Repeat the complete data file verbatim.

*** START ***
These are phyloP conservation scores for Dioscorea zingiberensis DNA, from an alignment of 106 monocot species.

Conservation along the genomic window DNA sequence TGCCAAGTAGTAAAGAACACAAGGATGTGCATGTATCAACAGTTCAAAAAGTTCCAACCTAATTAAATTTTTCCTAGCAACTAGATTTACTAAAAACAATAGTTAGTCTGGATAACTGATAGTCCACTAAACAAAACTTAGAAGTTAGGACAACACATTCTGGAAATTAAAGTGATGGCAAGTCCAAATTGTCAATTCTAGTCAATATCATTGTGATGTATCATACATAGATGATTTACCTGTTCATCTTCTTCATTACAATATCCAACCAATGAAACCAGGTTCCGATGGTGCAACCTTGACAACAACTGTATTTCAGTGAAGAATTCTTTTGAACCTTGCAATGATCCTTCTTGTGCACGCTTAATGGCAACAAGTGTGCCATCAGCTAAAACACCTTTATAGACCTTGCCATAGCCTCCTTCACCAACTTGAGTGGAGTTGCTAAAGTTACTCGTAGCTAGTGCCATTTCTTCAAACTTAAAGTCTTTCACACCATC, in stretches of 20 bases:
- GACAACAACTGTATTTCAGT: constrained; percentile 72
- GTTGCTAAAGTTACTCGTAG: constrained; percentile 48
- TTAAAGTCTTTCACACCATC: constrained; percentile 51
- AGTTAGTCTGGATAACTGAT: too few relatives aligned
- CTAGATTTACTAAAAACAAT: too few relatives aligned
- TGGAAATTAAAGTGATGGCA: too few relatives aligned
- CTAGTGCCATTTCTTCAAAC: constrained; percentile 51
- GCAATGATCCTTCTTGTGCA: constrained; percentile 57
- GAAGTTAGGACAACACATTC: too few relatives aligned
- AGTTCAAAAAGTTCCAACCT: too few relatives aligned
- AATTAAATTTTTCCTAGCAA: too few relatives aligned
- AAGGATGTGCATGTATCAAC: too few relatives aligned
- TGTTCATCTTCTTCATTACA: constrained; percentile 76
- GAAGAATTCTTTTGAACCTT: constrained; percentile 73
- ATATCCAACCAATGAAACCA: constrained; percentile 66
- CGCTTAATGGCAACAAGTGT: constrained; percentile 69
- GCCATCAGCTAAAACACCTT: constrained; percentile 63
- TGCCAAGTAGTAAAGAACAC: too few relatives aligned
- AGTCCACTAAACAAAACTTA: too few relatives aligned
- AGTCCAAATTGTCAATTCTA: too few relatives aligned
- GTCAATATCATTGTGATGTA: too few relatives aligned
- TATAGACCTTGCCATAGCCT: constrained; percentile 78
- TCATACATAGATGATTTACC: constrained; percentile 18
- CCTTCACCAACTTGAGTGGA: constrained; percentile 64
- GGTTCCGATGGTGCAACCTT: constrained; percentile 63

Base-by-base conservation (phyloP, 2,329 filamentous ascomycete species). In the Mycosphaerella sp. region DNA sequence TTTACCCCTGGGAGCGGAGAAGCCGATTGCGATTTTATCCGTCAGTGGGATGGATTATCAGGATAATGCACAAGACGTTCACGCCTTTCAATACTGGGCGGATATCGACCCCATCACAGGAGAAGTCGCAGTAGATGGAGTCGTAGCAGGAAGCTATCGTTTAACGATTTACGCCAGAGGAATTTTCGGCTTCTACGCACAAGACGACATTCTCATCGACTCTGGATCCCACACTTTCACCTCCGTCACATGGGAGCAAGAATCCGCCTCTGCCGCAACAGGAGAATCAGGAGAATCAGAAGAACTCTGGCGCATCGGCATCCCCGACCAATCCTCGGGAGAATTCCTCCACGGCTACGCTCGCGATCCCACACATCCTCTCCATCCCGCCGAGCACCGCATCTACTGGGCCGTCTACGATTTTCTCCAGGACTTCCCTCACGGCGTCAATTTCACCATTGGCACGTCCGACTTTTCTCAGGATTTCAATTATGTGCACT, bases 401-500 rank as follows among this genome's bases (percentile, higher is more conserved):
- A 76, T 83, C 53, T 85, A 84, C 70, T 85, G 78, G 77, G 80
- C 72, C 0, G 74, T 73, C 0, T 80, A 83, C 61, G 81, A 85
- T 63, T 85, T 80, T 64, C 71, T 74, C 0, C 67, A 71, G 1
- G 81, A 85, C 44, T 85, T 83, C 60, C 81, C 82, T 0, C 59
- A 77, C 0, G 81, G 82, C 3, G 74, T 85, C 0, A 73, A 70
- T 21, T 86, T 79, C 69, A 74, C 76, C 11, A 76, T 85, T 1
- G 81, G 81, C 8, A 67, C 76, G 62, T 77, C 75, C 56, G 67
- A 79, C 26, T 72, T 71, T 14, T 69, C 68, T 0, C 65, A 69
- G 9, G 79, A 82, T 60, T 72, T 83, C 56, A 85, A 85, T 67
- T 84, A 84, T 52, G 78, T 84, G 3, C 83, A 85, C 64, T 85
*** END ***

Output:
These are phyloP conservation scores for Dioscorea zingiberensis DNA, from an alignment of 106 monocot species.

Conservation along the genomic window DNA sequence TGCCAAGTAGTAAAGAACACAAGGATGTGCATGTATCAACAGTTCAAAAAGTTCCAACCTAATTAAATTTTTCCTAGCAACTAGATTTACTAAAAACAATAGTTAGTCTGGATAACTGATAGTCCACTAAACAAAACTTAGAAGTTAGGACAACACATTCTGGAAATTAAAGTGATGGCAAGTCCAAATTGTCAATTCTAGTCAATATCATTGTGATGTATCATACATAGATGATTTACCTGTTCATCTTCTTCATTACAATATCCAACCAATGAAACCAGGTTCCGATGGTGCAACCTTGACAACAACTGTATTTCAGTGAAGAATTCTTTTGAACCTTGCAATGATCCTTCTTGTGCACGCTTAATGGCAACAAGTGTGCCATCAGCTAAAACACCTTTATAGACCTTGCCATAGCCTCCTTCACCAACTTGAGTGGAGTTGCTAAAGTTACTCGTAGCTAGTGCCATTTCTTCAAACTTAAAGTCTTTCACACCATC, in stretches of 20 bases:
- GACAACAACTGTATTTCAGT: constrained; percentile 72
- GTTGCTAAAGTTACTCGTAG: constrained; percentile 48
- TTAAAGTCTTTCACACCATC: constrained; percentile 51
- AGTTAGTCTGGATAACTGAT: too few relatives aligned
- CTAGATTTACTAAAAACAAT: too few relatives aligned
- TGGAAATTAAAGTGATGGCA: too few relatives aligned
- CTAGTGCCATTTCTTCAAAC: constrained; percentile 51
- GCAATGATCCTTCTTGTGCA: constrained; percentile 57
- GAAGTTAGGACAACACATTC: too few relatives aligned
- AGTTCAAAAAGTTCCAACCT: too few relatives aligned
- AATTAAATTTTTCCTAGCAA: too few relatives aligned
- AAGGATGTGCATGTATCAAC: too few relatives aligned
- TGTTCATCTTCTTCATTACA: constrained; percentile 76
- GAAGAATTCTTTTGAACCTT: constrained; percentile 73
- ATATCCAACCAATGAAACCA: constrained; percentile 66
- CGCTTAATGGCAACAAGTGT: constrained; percentile 69
- GCCATCAGCTAAAACACCTT: constrained; percentile 63
- TGCCAAGTAGTAAAGAACAC: too few relatives aligned
- AGTCCACTAAACAAAACTTA: too few relatives aligned
- AGTCCAAATTGTCAATTCTA: too few relatives aligned
- GTCAATATCATTGTGATGTA: too few relatives aligned
- TATAGACCTTGCCATAGCCT: constrained; percentile 78
- TCATACATAGATGATTTACC: constrained; percentile 18
- CCTTCACCAACTTGAGTGGA: constrained; percentile 64
- GGTTCCGATGGTGCAACCTT: constrained; percentile 63

Base-by-base conservation (phyloP, 2,329 filamentous ascomycete species). In the Mycosphaerella sp. region DNA sequence TTTACCCCTGGGAGCGGAGAAGCCGATTGCGATTTTATCCGTCAGTGGGATGGATTATCAGGATAATGCACAAGACGTTCACGCCTTTCAATACTGGGCGGATATCGACCCCATCACAGGAGAAGTCGCAGTAGATGGAGTCGTAGCAGGAAGCTATCGTTTAACGATTTACGCCAGAGGAATTTTCGGCTTCTACGCACAAGACGACATTCTCATCGACTCTGGATCCCACACTTTCACCTCCGTCACATGGGAGCAAGAATCCGCCTCTGCCGCAACAGGAGAATCAGGAGAATCAGAAGAACTCTGGCGCATCGGCATCCCCGACCAATCCTCGGGAGAATTCCTCCACGGCTACGCTCGCGATCCCACACATCCTCTCCATCCCGCCGAGCACCGCATCTACTGGGCCGTCTACGATTTTCTCCAGGACTTCCCTCACGGCGTCAATTTCACCATTGGCACGTCCGACTTTTCTCAGGATTTCAATTATGTGCACT, bases 401-500 rank as follows among this genome's bases (percentile, higher is more conserved):
- A 76, T 83, C 53, T 85, A 84, C 70, T 85, G 78, G 77, G 80
- C 72, C 0, G 74, T 73, C 0, T 80, A 83, C 61, G 81, A 85
- T 63, T 85, T 80, T 64, C 71, T 74, C 0, C 67, A 71, G 1
- G 81, A 85, C 44, T 85, T 83, C 60, C 81, C 82, T 0, C 59
- A 77, C 0, G 81, G 82, C 3, G 74, T 85, C 0, A 73, A 70
- T 21, T 86, T 79, C 69, A 74, C 76, C 11, A 76, T 85, T 1
- G 81, G 81, C 8, A 67, C 76, G 62, T 77, C 75, C 56, G 67
- A 79, C 26, T 72, T 71, T 14, T 69, C 68, T 0, C 65, A 69
- G 9, G 79, A 82, T 60, T 72, T 83, C 56, A 85, A 85, T 67
- T 84, A 84, T 52, G 78, T 84, G 3, C 83, A 85, C 64, T 85